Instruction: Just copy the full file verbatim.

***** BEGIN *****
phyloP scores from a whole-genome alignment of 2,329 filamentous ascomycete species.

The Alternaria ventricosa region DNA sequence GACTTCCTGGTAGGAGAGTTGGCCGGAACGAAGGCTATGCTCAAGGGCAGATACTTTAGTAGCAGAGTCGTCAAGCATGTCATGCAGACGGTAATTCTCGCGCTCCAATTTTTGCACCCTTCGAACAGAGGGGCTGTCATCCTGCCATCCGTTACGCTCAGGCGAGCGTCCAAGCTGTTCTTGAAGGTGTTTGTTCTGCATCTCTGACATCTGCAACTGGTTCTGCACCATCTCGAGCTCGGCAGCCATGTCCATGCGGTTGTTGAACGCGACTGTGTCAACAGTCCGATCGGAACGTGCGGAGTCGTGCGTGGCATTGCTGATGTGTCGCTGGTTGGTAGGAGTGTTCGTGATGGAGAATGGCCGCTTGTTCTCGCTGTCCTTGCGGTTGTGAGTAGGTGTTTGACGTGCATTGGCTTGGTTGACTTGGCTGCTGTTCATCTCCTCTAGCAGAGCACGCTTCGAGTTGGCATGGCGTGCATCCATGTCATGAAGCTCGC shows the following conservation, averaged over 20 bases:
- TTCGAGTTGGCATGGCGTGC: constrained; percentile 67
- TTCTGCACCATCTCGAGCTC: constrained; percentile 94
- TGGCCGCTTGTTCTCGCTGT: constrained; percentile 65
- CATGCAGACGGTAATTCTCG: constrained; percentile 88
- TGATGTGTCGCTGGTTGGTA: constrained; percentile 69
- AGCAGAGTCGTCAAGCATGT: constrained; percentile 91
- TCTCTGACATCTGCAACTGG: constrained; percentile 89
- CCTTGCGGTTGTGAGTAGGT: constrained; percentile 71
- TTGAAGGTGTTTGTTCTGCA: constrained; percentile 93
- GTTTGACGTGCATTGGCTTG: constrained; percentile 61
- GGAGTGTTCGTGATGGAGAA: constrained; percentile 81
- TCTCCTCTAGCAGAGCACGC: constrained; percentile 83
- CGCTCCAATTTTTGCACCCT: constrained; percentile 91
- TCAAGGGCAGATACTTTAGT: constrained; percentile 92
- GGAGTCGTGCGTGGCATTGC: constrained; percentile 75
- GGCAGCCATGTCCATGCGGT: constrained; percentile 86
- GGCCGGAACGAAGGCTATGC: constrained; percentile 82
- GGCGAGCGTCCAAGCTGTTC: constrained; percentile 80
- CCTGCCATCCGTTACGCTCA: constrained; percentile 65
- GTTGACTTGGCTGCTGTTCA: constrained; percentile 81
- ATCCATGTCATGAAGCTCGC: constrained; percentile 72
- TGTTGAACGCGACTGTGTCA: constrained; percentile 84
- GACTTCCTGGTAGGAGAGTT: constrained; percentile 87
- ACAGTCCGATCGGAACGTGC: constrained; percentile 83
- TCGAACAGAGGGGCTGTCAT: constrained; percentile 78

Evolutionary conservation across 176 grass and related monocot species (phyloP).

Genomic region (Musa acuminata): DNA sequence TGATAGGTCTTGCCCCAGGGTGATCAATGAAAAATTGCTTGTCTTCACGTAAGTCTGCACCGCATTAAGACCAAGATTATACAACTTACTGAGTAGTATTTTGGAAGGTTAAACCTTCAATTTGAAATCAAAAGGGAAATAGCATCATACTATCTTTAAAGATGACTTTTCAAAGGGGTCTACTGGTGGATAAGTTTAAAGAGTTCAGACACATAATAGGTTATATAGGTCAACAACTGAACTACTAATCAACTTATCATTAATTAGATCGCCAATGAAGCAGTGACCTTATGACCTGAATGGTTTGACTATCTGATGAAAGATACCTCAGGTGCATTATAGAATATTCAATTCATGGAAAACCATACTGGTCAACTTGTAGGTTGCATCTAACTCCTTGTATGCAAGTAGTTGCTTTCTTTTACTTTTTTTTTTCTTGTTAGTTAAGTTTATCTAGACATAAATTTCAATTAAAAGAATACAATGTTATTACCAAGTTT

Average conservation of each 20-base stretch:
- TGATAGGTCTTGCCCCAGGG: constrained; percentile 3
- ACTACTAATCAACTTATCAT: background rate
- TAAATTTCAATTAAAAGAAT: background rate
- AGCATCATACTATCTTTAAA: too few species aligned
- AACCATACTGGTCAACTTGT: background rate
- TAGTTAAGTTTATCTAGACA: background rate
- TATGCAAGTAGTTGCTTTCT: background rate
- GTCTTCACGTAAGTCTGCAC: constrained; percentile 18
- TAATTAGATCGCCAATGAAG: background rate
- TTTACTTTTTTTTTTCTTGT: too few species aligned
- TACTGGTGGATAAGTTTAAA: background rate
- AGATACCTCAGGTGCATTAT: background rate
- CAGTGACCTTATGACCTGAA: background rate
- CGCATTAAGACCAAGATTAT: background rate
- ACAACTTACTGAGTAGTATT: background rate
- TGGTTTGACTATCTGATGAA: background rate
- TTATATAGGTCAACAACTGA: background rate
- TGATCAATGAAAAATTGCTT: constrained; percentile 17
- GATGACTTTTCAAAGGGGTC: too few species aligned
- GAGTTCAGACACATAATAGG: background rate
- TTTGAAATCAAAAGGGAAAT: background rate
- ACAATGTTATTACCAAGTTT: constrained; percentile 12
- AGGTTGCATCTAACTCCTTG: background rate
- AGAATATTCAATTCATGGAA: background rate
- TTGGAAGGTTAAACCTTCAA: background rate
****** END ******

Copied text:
phyloP scores from a whole-genome alignment of 2,329 filamentous ascomycete species.

The Alternaria ventricosa region DNA sequence GACTTCCTGGTAGGAGAGTTGGCCGGAACGAAGGCTATGCTCAAGGGCAGATACTTTAGTAGCAGAGTCGTCAAGCATGTCATGCAGACGGTAATTCTCGCGCTCCAATTTTTGCACCCTTCGAACAGAGGGGCTGTCATCCTGCCATCCGTTACGCTCAGGCGAGCGTCCAAGCTGTTCTTGAAGGTGTTTGTTCTGCATCTCTGACATCTGCAACTGGTTCTGCACCATCTCGAGCTCGGCAGCCATGTCCATGCGGTTGTTGAACGCGACTGTGTCAACAGTCCGATCGGAACGTGCGGAGTCGTGCGTGGCATTGCTGATGTGTCGCTGGTTGGTAGGAGTGTTCGTGATGGAGAATGGCCGCTTGTTCTCGCTGTCCTTGCGGTTGTGAGTAGGTGTTTGACGTGCATTGGCTTGGTTGACTTGGCTGCTGTTCATCTCCTCTAGCAGAGCACGCTTCGAGTTGGCATGGCGTGCATCCATGTCATGAAGCTCGC shows the following conservation, averaged over 20 bases:
- TTCGAGTTGGCATGGCGTGC: constrained; percentile 67
- TTCTGCACCATCTCGAGCTC: constrained; percentile 94
- TGGCCGCTTGTTCTCGCTGT: constrained; percentile 65
- CATGCAGACGGTAATTCTCG: constrained; percentile 88
- TGATGTGTCGCTGGTTGGTA: constrained; percentile 69
- AGCAGAGTCGTCAAGCATGT: constrained; percentile 91
- TCTCTGACATCTGCAACTGG: constrained; percentile 89
- CCTTGCGGTTGTGAGTAGGT: constrained; percentile 71
- TTGAAGGTGTTTGTTCTGCA: constrained; percentile 93
- GTTTGACGTGCATTGGCTTG: constrained; percentile 61
- GGAGTGTTCGTGATGGAGAA: constrained; percentile 81
- TCTCCTCTAGCAGAGCACGC: constrained; percentile 83
- CGCTCCAATTTTTGCACCCT: constrained; percentile 91
- TCAAGGGCAGATACTTTAGT: constrained; percentile 92
- GGAGTCGTGCGTGGCATTGC: constrained; percentile 75
- GGCAGCCATGTCCATGCGGT: constrained; percentile 86
- GGCCGGAACGAAGGCTATGC: constrained; percentile 82
- GGCGAGCGTCCAAGCTGTTC: constrained; percentile 80
- CCTGCCATCCGTTACGCTCA: constrained; percentile 65
- GTTGACTTGGCTGCTGTTCA: constrained; percentile 81
- ATCCATGTCATGAAGCTCGC: constrained; percentile 72
- TGTTGAACGCGACTGTGTCA: constrained; percentile 84
- GACTTCCTGGTAGGAGAGTT: constrained; percentile 87
- ACAGTCCGATCGGAACGTGC: constrained; percentile 83
- TCGAACAGAGGGGCTGTCAT: constrained; percentile 78

Evolutionary conservation across 176 grass and related monocot species (phyloP).

Genomic region (Musa acuminata): DNA sequence TGATAGGTCTTGCCCCAGGGTGATCAATGAAAAATTGCTTGTCTTCACGTAAGTCTGCACCGCATTAAGACCAAGATTATACAACTTACTGAGTAGTATTTTGGAAGGTTAAACCTTCAATTTGAAATCAAAAGGGAAATAGCATCATACTATCTTTAAAGATGACTTTTCAAAGGGGTCTACTGGTGGATAAGTTTAAAGAGTTCAGACACATAATAGGTTATATAGGTCAACAACTGAACTACTAATCAACTTATCATTAATTAGATCGCCAATGAAGCAGTGACCTTATGACCTGAATGGTTTGACTATCTGATGAAAGATACCTCAGGTGCATTATAGAATATTCAATTCATGGAAAACCATACTGGTCAACTTGTAGGTTGCATCTAACTCCTTGTATGCAAGTAGTTGCTTTCTTTTACTTTTTTTTTTCTTGTTAGTTAAGTTTATCTAGACATAAATTTCAATTAAAAGAATACAATGTTATTACCAAGTTT

Average conservation of each 20-base stretch:
- TGATAGGTCTTGCCCCAGGG: constrained; percentile 3
- ACTACTAATCAACTTATCAT: background rate
- TAAATTTCAATTAAAAGAAT: background rate
- AGCATCATACTATCTTTAAA: too few species aligned
- AACCATACTGGTCAACTTGT: background rate
- TAGTTAAGTTTATCTAGACA: background rate
- TATGCAAGTAGTTGCTTTCT: background rate
- GTCTTCACGTAAGTCTGCAC: constrained; percentile 18
- TAATTAGATCGCCAATGAAG: background rate
- TTTACTTTTTTTTTTCTTGT: too few species aligned
- TACTGGTGGATAAGTTTAAA: background rate
- AGATACCTCAGGTGCATTAT: background rate
- CAGTGACCTTATGACCTGAA: background rate
- CGCATTAAGACCAAGATTAT: background rate
- ACAACTTACTGAGTAGTATT: background rate
- TGGTTTGACTATCTGATGAA: background rate
- TTATATAGGTCAACAACTGA: background rate
- TGATCAATGAAAAATTGCTT: constrained; percentile 17
- GATGACTTTTCAAAGGGGTC: too few species aligned
- GAGTTCAGACACATAATAGG: background rate
- TTTGAAATCAAAAGGGAAAT: background rate
- ACAATGTTATTACCAAGTTT: constrained; percentile 12
- AGGTTGCATCTAACTCCTTG: background rate
- AGAATATTCAATTCATGGAA: background rate
- TTGGAAGGTTAAACCTTCAA: background rate